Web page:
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4. Demographic areas of gender, length of tenure, and grade level taught, can alter recruiting and placement to more effectively provide opportunities for teacher success. If personality characteristics were understood more deeply, teachers and counselors might encourage highly effective personality types toward a career in education while improving methods of training, coaching, and retaining current teachers. According to Kise (2005), once educators understand their personality characteristics, conscious efforts and plans can be developed to improve teaching techniques and student results. Similarly, Emmerich, Rock, and Trapani (2006) found teacher personality and area of expertise are not always well matched. Deeper understanding of personality's role in the classroom can provide educators necessary information to improve their classroom approach while improving their ability to effect and inspire social change in individual students on a daily basis. These students then could have the opportunity to continue to impact their world with inspiration garnered from more highly effective teachers. Teachers of the Year and their dominant areas of characteristic overlap as determined by the NEO-FFI can reveal some personality characteristics of highly effective teachers. Thorough investigation of this highly effective group and their unique personality characteristics provided valuable information for improvement of teacher recruiting, training, and retaining. A review of literature regarding effective teaching practices; history and validity of the five factor model; and role of personality in career choice, training, and success can deepen the understanding of the significance of personality characteristics of effective teachers.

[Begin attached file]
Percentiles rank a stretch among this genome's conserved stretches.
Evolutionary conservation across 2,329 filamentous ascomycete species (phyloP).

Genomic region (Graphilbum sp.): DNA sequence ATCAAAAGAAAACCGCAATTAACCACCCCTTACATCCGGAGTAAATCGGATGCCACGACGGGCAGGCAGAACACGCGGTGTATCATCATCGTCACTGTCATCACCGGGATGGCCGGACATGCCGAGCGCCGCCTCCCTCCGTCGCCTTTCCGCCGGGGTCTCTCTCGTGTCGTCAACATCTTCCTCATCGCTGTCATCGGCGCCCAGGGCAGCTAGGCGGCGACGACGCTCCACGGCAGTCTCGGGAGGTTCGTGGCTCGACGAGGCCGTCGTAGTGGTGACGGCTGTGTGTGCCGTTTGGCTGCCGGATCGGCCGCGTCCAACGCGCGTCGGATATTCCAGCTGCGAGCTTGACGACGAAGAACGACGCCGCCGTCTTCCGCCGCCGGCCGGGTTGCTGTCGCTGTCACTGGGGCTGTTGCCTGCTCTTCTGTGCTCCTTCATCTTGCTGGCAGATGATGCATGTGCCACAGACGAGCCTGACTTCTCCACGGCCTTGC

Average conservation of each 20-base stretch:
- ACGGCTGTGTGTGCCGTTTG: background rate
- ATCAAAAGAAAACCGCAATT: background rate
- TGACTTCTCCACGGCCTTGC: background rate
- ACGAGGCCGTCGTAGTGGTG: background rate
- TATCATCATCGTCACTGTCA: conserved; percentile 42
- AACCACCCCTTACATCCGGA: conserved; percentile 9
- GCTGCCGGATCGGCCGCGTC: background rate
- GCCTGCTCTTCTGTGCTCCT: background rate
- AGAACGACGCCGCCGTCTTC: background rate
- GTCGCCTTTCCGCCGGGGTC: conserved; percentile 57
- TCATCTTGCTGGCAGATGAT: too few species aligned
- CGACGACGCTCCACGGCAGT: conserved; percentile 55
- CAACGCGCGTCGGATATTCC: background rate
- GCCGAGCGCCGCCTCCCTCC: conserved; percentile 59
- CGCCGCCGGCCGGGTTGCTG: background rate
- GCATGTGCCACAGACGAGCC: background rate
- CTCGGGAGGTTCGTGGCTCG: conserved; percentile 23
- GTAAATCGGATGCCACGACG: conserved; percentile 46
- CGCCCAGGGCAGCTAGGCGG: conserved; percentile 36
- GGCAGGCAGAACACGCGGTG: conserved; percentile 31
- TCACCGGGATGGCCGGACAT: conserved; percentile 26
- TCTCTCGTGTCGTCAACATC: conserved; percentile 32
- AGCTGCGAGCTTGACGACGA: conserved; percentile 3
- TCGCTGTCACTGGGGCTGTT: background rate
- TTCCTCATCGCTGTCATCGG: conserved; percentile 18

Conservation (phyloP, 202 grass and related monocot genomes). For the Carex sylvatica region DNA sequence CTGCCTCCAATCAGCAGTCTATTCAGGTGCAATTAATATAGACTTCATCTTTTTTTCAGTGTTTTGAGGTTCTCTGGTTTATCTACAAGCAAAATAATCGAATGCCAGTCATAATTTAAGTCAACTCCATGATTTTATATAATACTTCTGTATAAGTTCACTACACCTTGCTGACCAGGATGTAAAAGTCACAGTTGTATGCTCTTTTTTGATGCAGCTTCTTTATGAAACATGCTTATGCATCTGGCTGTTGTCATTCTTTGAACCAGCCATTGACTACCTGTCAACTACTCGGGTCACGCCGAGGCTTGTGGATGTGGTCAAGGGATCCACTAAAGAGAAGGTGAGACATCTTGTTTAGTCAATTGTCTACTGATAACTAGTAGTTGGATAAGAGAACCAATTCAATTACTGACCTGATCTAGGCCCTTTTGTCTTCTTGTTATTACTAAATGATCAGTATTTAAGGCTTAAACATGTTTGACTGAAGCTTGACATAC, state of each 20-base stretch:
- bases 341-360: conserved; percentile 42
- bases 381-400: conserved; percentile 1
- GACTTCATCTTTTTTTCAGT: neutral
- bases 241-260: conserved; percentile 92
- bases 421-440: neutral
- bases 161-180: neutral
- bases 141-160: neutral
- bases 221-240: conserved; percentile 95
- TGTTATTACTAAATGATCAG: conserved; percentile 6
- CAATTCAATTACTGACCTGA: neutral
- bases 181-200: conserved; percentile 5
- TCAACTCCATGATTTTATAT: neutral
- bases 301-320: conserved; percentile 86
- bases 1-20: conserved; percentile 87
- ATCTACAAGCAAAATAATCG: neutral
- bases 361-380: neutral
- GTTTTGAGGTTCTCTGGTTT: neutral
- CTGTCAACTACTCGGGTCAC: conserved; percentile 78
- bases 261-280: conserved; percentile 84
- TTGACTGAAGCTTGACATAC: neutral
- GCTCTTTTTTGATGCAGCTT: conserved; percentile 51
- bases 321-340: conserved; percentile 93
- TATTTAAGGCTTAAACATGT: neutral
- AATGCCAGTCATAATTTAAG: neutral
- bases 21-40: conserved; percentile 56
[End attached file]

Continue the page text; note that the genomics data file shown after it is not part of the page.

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Summary The 2009 National Teacher of the Year candidates are a high performing group. Comparing their personality characteristics for significant commonalities may allow for change in approaches taken to train, recruit, and retain educators. Deeper understanding of personality characteristics of highly effective teachers may also provide insight into habits and attitudes that contribute to their high effectiveness. Cross-sectional survey design provided an in-depth picture of these highly effective educators while allowing inferences to be made regarding the role of their unique set of personality characteristics. Utilizing the five factor model allowed easier categorizing and simpler terminology. Section 2 provides an in depth literature review of the history and development of the Big Five personality characteristics, five factor model, and its strengths as the theoretical basis. Literature involving highly effective classroom teaching techniques is presented so as to understand how highly effective teachers combine personality and technique. Section 3 provides data collection processes and overview of statistical analysis. Sections 4 and 5 present research findings and recommendations, respectively.